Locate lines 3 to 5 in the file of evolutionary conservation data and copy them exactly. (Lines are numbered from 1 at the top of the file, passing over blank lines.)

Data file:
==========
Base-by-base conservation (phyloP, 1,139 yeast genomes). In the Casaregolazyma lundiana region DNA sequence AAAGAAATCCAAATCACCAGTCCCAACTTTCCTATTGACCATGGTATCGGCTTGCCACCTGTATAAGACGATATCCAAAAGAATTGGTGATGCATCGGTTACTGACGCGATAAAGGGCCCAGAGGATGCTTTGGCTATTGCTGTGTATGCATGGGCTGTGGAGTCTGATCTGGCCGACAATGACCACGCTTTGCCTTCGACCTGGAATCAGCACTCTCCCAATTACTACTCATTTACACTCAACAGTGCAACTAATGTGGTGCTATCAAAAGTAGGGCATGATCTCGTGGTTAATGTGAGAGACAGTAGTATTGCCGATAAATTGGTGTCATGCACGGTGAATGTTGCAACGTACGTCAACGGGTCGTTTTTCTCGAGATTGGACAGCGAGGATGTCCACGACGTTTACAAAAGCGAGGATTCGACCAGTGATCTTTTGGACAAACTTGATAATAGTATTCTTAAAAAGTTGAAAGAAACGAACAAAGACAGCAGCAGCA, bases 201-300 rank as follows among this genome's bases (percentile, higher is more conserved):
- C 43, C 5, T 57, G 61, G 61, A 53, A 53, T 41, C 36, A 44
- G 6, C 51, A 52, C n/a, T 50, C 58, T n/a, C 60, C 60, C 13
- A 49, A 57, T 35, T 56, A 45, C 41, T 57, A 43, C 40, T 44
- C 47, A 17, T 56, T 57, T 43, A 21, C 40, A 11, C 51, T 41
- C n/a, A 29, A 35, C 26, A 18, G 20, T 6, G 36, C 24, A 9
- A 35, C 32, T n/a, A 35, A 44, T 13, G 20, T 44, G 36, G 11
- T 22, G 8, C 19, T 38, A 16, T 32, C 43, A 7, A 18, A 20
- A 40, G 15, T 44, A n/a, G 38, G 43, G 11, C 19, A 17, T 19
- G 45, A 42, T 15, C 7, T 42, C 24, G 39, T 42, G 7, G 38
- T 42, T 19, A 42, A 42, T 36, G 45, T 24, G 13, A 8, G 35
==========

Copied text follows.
- G 6, C 51, A 52, C n/a, T 50, C 58, T n/a, C 60, C 60, C 13
- A 49, A 57, T 35, T 56, A 45, C 41, T 57, A 43, C 40, T 44
- C 47, A 17, T 56, T 57, T 43, A 21, C 40, A 11, C 51, T 41